Chiclayo the Friendship Capital
If you haven’t heard of the 4th largest Peruvian city, then perhaps you have heard its nickname, “The Friendship Capital”. Why the bizarre nickname? Chiclayo, simply enough, is known as the friendliest city in the nation. It’s a modern metropolis, but its attractiveness to the backpacker is probably the nearby ruins and museums.
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The city center is pleasant, and the streets are conveniently small. There are dozens of hostels to choose from, and Peruvian cuisine is as distinct here as everywhere else in the country. You’ll want to mark down “try the duck” on your list of things to do here.
So, why are you in Chiclayo? You’re in Chiclayo because you’re interested in learning about some of the oldest civilizations in the region. After stuffing yourself with a plate of pato con arroz, you should jump a north-bound combi minibus, asking the driver to let you off in Lambayeque, which is part of the Chiclayo metropolitan area. There’s only one reason you’ll get off in Lambayeque.
The district’s Royal Tombs of Sipan Museum will cost 10 sols to enter. Inside, you’ll find all the artifacts brought from the ruins of Sipan, which themselves are located south of the city. Yeah, you could go check out those Moche ruins as well, but really, the museum houses the rich stuff. The artifacts come from the royal Moche dignitaries’ tombs at Sipan, and will dazzle your eyes. Just make sure not to arrive on a Sunday or Monday!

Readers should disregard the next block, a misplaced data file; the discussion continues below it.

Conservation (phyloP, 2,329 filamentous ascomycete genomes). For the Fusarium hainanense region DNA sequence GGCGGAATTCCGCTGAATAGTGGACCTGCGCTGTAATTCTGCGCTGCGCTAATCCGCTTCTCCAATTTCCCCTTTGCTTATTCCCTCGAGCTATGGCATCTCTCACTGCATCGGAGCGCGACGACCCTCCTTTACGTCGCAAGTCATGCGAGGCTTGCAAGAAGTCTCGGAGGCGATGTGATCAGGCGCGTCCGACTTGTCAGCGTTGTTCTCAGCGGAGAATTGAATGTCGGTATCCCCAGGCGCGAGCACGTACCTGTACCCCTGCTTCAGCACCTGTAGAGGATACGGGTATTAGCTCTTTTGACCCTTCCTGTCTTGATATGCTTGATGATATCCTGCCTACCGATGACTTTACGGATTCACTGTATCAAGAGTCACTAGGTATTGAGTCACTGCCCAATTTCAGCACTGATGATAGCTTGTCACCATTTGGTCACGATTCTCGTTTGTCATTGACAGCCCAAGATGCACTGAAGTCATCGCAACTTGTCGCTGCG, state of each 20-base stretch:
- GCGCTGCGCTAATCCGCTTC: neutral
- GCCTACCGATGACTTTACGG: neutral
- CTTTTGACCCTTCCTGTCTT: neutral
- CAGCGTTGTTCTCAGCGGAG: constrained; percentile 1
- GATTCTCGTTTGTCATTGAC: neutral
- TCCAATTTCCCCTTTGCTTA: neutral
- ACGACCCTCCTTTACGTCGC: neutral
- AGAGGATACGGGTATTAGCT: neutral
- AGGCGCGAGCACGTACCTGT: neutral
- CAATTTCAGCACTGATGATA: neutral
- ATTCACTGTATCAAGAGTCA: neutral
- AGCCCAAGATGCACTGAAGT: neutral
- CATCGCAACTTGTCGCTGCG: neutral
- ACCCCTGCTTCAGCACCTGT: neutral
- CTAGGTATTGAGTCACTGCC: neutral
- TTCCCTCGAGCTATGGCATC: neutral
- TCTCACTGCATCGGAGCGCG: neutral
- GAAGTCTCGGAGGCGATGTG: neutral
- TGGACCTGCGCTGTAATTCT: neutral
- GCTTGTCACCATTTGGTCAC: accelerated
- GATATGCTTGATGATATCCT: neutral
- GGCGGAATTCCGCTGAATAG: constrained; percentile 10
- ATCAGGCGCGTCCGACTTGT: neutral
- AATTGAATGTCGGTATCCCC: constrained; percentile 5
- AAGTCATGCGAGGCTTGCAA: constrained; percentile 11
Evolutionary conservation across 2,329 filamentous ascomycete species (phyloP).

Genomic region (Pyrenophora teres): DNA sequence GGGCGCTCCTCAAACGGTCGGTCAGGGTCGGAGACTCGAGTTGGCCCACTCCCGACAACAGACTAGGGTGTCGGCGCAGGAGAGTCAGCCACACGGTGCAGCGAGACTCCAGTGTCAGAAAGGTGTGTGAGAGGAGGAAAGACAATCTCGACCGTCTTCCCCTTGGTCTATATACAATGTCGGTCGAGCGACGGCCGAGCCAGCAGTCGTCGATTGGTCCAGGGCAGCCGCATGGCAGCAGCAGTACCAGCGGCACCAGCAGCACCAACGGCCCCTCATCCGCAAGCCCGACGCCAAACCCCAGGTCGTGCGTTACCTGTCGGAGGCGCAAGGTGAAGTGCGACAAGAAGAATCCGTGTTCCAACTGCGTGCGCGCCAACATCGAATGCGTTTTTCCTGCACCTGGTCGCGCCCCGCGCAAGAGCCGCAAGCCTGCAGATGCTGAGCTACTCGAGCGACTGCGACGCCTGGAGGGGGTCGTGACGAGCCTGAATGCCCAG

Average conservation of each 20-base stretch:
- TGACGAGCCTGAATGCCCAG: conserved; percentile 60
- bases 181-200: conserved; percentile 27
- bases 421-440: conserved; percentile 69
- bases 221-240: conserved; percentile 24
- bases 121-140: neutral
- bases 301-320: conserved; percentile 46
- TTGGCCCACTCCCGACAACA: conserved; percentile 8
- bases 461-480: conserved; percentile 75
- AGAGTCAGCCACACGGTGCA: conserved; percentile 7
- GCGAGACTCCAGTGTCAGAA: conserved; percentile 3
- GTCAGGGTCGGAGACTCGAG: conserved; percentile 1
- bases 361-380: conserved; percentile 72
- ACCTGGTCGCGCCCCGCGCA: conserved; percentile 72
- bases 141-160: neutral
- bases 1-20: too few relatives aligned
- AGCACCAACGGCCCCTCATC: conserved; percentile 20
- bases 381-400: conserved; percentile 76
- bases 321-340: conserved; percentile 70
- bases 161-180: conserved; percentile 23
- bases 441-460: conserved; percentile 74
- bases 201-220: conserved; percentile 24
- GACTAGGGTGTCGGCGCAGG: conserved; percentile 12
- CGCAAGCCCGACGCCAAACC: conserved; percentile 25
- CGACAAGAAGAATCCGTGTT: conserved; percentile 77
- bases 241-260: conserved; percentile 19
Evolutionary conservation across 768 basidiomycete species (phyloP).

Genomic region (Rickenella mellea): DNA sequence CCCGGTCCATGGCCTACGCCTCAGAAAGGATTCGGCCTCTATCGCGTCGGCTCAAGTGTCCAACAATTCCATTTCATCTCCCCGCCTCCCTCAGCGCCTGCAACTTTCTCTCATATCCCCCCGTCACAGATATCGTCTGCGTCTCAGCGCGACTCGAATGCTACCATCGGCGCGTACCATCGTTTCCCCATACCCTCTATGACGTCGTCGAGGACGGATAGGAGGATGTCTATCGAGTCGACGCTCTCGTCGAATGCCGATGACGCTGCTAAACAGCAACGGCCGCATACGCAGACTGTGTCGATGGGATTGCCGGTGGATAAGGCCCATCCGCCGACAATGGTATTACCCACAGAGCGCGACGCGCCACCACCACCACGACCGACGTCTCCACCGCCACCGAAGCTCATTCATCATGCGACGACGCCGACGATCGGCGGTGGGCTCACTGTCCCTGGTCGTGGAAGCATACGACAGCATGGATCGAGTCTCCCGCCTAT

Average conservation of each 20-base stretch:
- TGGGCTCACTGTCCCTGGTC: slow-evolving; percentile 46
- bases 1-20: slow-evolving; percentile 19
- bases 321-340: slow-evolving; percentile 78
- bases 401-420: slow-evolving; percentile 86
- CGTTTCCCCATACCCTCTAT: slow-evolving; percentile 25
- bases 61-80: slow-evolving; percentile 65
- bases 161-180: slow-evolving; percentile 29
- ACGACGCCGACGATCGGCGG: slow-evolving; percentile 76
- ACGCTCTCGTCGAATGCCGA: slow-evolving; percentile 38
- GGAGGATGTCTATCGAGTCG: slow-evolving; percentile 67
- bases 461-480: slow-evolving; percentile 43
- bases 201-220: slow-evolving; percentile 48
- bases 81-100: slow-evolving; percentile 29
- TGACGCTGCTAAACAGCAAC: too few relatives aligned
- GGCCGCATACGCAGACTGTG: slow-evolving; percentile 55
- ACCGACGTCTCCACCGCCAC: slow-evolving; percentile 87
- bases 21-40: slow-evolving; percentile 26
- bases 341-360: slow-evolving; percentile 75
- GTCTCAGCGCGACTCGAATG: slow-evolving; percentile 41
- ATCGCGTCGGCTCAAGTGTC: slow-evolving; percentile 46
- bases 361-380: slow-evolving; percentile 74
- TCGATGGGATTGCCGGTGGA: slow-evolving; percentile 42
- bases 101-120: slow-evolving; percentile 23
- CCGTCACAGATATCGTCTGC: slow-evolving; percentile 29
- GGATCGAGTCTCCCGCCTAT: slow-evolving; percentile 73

Continue north to the eroded pyramids of Tucume. They look like giant scraped blocks of cheese. The locals nickname the place purgatory, and perhaps your interpretation of the site will speak to you likewise.
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There are 26 earthen mounds and pyramids scattered around a main hill. Strolling through these areas is like walking on a different planet. You can get a good view of the entire landscape from the walkway leading up to the hill’s lookout.
There aren’t any backpacker hostels in town, so perhaps you’ll prefer visiting Tucume as a day excursion from your accommodation in Chiclayo. If you have the time, you can add into that day a visit to the Wari culture ruins of Cerro Patapo, which were discovered in 2008! They’re just a bit further north. You’ll warrant a night out on the town once you’re back in Chiclayo for the evening.
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When leaving, you’ll be happy to know that there are two bus terminals where all companies are located (unlike Lima’s bus companies all over town). One is to the north, and the other is in the south.